Sunday, March 7, 2021
Gaming

The dark art of getting press coverage | This Week in Business

The dark art of getting press coverage | This Week in Business
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Here’s an awful lifehack for people looking to get media coverage for something that probably wouldn’t merit it on its own. I know I’m telling you this, but please don’t do this.

First, you have to understand that virtually all media these days relies on attention. An outlet driven by ads needs eyeballs to sell to advertisers. An outlet driven by subscriptions needs to regularly provide those subscribers with stories they want to read.

Attention is hard to get. A small handful of companies are big enough and influential enough that their every move gets attention. For everyone else, they need to make an argument that their thing is worth covering instead of everyone else’s. It has to stand out, maybe because it looks great, it’s from a beloved developer, or it’s part of a known franchise.

While those are, to some extent, under a person’s direct control, it takes varying amounts of money, talent, and luck to have your project qualify for any of those reasons for coverage.

It’s much easier, much cheaper, and much more within a person’s individual control, to make their project interesting instead. Maybe it has some shock value to it. Maybe the project is unbelievably absurd, or unabashedly ambitious. Maybe the premise is just so unworkable on the surface of it that people will check it out just to see how you’ll pull it off (or how spectacularly you’ll fail).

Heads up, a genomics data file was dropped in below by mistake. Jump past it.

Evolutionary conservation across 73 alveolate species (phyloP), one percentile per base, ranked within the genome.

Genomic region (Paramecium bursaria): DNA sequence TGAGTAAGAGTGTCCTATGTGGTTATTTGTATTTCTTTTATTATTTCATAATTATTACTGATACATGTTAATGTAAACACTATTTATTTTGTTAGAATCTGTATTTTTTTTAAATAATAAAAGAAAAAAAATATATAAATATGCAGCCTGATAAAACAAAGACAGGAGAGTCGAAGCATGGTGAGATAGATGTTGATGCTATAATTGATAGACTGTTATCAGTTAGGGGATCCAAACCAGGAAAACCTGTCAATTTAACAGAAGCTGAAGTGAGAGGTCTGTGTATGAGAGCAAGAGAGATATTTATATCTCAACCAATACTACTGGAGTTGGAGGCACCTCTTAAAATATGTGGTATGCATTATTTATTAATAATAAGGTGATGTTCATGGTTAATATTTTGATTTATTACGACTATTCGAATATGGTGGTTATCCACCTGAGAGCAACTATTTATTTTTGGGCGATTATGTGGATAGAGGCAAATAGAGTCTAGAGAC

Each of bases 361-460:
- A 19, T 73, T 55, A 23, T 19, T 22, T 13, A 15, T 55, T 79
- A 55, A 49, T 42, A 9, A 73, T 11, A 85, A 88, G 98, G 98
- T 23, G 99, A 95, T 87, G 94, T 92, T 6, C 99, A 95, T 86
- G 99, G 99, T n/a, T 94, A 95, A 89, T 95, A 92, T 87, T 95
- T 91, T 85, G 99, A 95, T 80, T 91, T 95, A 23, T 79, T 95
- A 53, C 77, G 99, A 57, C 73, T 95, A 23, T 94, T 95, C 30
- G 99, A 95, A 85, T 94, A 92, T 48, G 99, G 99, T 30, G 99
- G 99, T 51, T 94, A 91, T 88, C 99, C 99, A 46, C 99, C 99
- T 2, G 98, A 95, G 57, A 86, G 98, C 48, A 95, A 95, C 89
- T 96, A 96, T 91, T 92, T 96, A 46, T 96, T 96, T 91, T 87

But there’s another, more calculating way to generate attention, and that’s to pursue something you know people will object to. Team up with an influencer known for racist statements. Make a game about mass murder during an epidemic of mass shootings. Make Valve choose between its principles and basic human decency.

Now you need to have thick skin for this approach, because it absolutely relies on people roasting you. Indeed, it works better the more thoroughly you get burned, the more zestfully people dunk on you. (Up to a point, anyway. If you’re too toxic for storefronts to even sell your game, you’ve gone a bit too far.) So go ahead and do some interviews about your game. Don’t worry about how flimsy or contradictory your arguments might be. Go ahead and say things you know will get people riled up.

I’m not saying all press is good press. But I understand why people do this. If you don’t think good press is an option and you’re in a market crowded with offerings of all kinds, shapes, and sizes, you might decide that bad press is better no press.

So aside from cynical motivations about getting page views, why would the press play along and enable this tactic? First of all, there are a lot of times we don’t, and you never hear about the project because it doesn’t get coverage. Or it gets covered on one site but not another, because everyone makes their own editorial decisions.

Second, there’s something to be said for the press acting as part of the immune system for a healthy society (or in the case of games journalism, a healthy industry).